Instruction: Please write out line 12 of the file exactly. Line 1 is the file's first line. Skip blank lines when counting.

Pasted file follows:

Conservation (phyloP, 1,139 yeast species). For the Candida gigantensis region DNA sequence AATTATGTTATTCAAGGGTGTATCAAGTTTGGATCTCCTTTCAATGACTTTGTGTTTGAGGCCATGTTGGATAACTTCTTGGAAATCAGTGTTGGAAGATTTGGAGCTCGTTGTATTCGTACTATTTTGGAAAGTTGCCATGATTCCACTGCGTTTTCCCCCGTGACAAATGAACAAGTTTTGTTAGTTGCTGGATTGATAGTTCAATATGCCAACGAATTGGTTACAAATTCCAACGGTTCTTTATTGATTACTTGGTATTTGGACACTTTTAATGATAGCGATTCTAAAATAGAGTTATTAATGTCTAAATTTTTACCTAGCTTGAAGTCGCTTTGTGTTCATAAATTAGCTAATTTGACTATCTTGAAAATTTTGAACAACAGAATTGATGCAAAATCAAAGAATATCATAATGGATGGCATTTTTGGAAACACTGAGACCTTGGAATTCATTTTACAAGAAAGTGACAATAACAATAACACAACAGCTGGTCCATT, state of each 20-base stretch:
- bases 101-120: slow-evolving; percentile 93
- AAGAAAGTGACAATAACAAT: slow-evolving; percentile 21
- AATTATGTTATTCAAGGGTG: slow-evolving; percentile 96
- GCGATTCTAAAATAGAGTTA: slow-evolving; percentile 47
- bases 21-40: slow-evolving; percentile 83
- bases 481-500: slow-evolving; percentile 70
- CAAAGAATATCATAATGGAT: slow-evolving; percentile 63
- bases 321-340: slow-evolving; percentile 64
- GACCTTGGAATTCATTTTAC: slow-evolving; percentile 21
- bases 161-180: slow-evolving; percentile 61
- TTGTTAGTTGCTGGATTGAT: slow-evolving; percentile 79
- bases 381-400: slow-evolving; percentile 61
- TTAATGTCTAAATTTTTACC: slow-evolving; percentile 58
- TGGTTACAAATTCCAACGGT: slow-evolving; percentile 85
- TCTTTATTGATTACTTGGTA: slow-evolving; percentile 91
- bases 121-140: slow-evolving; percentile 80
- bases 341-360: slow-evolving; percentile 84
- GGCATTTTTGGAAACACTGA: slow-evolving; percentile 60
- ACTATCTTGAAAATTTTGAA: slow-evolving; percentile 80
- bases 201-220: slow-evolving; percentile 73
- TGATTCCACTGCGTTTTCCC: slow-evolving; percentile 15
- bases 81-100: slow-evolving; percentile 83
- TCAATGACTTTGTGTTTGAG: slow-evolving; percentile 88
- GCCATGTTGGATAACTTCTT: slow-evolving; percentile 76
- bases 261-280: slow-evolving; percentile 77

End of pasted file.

- TTGTTAGTTGCTGGATTGAT: slow-evolving; percentile 79